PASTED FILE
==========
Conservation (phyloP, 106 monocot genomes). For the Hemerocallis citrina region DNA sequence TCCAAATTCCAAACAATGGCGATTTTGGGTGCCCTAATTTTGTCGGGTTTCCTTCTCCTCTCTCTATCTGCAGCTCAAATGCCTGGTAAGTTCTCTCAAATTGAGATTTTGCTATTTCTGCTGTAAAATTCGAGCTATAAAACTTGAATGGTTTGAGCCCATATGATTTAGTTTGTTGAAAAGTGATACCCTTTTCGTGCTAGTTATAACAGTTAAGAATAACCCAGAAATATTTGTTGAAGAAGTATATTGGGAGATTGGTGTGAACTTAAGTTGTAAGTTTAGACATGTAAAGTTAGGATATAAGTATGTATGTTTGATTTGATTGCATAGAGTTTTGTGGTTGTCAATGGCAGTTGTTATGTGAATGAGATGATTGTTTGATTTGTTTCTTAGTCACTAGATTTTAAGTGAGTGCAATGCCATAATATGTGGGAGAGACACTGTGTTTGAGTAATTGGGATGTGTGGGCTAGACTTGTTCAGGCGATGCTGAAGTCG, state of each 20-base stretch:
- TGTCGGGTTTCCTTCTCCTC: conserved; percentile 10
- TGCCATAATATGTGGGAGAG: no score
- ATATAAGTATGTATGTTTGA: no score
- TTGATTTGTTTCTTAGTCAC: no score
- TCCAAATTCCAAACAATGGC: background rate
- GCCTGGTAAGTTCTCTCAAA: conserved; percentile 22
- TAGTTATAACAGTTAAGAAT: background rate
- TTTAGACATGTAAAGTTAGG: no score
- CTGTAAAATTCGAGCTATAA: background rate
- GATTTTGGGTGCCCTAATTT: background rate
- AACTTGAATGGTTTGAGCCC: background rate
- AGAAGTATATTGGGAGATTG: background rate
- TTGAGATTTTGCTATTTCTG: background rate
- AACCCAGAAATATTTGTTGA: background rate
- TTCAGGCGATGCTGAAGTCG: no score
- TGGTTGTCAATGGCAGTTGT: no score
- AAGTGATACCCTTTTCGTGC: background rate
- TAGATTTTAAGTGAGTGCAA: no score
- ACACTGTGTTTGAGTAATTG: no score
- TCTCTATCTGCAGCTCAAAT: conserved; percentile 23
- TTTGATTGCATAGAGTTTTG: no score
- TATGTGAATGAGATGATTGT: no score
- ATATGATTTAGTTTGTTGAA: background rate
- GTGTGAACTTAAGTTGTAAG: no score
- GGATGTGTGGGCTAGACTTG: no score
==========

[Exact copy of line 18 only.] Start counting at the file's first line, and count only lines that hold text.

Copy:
- AAGTGATACCCTTTTCGTGC: background rate